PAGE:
Status List ................................................................................................................................................................. 43
Help .......................................................................................................................................................................... 44
Exit ........................................................................................................................................................................... 44
PCM370ForPT2060 Maintenance .................................................................................................................................... 45
Special Notes ............................................................................................................................................................ 45
Troubleshooting ........................................................................................................................................................ 45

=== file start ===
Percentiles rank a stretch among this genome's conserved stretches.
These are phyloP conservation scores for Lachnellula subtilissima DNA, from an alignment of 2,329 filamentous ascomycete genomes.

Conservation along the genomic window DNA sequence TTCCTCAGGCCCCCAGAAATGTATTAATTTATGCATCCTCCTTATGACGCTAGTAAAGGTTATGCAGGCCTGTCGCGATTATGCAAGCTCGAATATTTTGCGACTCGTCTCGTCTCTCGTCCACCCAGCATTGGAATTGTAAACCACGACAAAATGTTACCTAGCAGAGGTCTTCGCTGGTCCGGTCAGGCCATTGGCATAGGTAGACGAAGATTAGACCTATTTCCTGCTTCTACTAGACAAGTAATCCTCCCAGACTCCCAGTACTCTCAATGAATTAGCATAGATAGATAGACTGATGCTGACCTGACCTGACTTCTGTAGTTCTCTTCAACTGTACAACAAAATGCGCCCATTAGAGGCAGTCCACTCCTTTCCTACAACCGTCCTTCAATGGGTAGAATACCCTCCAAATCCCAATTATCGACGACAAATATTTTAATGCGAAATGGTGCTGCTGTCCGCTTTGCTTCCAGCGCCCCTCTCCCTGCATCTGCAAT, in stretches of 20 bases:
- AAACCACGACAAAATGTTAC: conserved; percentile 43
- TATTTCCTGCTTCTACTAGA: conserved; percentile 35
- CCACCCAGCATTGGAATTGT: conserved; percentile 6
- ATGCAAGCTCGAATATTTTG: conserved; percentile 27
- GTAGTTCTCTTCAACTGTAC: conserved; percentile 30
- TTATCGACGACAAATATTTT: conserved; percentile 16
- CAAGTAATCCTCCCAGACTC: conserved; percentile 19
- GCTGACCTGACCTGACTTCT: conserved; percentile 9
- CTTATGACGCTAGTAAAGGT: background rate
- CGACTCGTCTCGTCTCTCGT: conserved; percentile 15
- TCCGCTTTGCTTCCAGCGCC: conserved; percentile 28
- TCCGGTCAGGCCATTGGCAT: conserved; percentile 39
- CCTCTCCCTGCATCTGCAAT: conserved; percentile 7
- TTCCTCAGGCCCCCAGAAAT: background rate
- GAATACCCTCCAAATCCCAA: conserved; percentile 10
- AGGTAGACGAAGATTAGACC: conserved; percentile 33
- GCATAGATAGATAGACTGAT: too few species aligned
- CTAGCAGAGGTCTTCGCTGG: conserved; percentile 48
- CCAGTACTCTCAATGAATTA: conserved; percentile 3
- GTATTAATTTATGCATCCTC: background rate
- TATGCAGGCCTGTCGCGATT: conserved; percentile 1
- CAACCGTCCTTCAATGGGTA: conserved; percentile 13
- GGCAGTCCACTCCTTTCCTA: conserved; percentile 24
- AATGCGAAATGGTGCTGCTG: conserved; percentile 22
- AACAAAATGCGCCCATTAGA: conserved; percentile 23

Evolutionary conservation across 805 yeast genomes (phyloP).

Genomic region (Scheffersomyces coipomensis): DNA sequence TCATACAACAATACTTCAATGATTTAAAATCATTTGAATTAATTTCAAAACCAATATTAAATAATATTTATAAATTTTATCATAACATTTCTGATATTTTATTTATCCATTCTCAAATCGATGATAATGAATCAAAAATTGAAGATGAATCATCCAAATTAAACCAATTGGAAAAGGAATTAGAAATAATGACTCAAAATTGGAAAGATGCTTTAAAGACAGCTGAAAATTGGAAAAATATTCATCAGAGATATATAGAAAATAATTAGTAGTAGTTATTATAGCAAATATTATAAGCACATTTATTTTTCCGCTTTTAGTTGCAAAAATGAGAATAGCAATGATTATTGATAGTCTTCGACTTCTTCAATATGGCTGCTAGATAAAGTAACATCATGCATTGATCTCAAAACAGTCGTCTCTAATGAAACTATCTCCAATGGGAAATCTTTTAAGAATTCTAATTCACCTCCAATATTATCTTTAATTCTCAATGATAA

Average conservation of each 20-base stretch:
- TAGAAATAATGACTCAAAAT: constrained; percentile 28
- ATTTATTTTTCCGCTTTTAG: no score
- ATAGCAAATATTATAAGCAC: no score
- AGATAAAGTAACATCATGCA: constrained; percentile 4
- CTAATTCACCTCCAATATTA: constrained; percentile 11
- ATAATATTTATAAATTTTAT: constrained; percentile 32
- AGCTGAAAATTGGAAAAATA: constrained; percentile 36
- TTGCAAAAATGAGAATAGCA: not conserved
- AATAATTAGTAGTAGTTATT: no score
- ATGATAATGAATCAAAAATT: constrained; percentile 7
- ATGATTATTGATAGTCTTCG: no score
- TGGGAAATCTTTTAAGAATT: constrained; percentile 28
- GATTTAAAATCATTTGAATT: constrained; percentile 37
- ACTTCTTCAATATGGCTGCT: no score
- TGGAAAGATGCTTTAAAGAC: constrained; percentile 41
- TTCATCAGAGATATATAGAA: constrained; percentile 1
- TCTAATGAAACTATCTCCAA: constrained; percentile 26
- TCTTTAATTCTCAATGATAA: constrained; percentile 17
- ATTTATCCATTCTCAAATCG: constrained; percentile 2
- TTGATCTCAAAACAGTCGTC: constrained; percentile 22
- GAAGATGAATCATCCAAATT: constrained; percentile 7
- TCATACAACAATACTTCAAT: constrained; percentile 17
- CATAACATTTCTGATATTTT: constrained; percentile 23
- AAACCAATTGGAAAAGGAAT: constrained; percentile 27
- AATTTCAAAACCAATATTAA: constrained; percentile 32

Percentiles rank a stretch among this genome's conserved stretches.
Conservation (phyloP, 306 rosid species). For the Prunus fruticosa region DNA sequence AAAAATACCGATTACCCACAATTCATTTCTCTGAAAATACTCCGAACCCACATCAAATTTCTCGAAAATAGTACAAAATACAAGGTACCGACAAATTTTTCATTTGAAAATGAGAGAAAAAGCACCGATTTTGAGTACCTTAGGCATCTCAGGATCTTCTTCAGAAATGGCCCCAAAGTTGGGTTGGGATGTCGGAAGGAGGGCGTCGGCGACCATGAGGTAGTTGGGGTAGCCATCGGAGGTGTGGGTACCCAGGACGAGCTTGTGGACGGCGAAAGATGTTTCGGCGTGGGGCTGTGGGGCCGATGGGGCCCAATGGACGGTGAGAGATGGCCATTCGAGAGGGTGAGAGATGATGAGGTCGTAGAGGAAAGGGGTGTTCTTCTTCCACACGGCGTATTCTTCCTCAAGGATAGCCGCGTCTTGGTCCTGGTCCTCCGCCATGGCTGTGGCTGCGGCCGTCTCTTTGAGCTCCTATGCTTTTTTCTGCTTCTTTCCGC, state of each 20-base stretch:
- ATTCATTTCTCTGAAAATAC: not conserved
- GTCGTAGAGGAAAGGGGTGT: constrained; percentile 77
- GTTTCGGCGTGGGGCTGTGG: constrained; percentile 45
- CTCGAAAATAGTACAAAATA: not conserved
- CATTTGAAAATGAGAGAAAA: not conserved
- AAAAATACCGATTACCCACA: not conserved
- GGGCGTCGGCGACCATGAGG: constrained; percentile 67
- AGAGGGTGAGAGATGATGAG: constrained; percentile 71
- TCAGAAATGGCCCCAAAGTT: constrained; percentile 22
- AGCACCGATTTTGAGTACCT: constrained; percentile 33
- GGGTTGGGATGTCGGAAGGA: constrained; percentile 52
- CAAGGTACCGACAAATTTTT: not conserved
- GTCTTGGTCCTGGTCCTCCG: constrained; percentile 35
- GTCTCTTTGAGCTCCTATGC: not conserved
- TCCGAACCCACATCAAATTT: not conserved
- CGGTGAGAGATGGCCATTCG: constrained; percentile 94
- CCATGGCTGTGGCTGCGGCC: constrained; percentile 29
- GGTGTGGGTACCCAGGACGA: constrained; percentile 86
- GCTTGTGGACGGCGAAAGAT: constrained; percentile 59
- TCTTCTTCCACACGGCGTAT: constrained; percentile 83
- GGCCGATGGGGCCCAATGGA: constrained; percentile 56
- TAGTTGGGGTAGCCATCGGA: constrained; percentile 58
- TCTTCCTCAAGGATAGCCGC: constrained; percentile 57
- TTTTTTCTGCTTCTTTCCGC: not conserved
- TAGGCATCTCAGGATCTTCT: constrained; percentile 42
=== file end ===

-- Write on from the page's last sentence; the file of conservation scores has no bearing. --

No PT2060 Racks are found ............................................................................................................................. 45
Communication Error ....................................................................................................................................... 46
Communication Failed ...................................................................................................................................... 46
Appendix Glossary ........................................................................................................................................................... 48
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PCM370ForPT2060 Plant Condition Management System
PCM370ForPT2060 Introduction
Introduction
PCM370ForPT2060 is a type of plant condition monitoring system that is specially designed for PT2060 Rack. PT2060
Rack can be automatically integrated into the PCM370ForPT2060 system. Similarity with other plant condition
monitoring systems from ProvibTech, PCM370ForPT2060 can collect, store, analyze the data from PT2060 Rack, and
also it is capable of transmitting the machine status information to local network or internet.
Features
9
Only for PT2060 Rack
9
Integrate process data
9
User friendly system with touch panel
9
ProvibTech’s database
9
Data collection with time trigger and/or alarm trigger
9